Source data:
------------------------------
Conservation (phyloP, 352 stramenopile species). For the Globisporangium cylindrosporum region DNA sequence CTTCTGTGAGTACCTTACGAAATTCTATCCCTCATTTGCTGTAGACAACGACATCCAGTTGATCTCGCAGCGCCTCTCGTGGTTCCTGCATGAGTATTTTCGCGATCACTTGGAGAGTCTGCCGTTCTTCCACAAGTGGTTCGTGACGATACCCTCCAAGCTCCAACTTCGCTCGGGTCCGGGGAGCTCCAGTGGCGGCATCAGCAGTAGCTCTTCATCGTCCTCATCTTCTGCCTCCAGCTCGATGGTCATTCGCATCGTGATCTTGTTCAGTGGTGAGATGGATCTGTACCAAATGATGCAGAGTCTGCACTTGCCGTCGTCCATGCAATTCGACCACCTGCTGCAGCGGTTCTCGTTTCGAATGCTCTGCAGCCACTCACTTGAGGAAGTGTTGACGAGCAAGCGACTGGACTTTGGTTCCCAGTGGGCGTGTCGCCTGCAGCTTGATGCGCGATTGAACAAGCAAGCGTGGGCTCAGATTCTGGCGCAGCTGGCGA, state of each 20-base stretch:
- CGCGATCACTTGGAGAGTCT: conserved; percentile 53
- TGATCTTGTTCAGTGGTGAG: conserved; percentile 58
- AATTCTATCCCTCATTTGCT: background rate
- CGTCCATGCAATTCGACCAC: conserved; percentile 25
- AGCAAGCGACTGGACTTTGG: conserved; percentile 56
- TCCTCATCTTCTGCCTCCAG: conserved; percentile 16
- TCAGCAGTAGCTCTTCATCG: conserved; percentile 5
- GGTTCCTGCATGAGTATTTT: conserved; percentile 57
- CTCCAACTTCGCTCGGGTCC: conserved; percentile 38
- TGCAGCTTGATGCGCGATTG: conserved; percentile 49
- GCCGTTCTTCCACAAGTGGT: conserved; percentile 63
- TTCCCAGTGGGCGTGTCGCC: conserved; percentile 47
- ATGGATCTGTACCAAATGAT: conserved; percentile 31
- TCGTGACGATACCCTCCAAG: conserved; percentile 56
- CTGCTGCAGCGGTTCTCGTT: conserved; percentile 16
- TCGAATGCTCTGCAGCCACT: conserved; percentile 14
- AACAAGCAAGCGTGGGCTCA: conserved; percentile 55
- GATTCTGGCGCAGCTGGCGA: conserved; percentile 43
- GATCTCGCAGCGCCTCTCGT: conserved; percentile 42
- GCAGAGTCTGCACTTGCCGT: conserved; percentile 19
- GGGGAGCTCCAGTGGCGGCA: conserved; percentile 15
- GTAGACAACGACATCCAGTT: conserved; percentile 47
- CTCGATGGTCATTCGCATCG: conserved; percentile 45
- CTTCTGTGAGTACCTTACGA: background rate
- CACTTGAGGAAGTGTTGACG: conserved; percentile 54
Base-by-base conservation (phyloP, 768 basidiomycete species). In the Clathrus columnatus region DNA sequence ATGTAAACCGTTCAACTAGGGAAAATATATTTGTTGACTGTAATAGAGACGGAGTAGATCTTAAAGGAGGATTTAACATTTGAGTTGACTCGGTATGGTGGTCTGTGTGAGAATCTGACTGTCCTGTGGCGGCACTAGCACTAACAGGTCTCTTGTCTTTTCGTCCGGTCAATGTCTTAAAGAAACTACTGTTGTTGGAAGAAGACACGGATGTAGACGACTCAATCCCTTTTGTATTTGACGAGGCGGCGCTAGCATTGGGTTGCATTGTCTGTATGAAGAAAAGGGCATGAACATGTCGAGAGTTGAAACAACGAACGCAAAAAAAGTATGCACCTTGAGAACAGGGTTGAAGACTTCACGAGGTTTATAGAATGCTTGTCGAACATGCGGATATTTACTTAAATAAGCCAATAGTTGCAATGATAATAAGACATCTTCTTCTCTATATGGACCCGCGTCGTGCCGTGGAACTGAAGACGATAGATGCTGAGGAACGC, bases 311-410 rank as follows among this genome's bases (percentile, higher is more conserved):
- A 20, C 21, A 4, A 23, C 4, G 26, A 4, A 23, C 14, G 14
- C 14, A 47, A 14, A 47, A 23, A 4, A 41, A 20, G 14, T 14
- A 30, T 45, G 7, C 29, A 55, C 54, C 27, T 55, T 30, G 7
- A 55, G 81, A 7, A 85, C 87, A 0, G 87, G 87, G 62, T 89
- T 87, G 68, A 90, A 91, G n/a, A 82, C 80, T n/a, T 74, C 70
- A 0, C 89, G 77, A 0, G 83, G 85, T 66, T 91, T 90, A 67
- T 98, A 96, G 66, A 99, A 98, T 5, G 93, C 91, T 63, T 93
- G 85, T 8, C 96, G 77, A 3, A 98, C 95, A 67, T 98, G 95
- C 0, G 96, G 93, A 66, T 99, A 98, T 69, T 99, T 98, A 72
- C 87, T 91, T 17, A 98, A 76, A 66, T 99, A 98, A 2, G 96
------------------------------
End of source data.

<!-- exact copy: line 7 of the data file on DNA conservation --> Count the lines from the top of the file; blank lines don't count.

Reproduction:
- TCCTCATCTTCTGCCTCCAG: conserved; percentile 16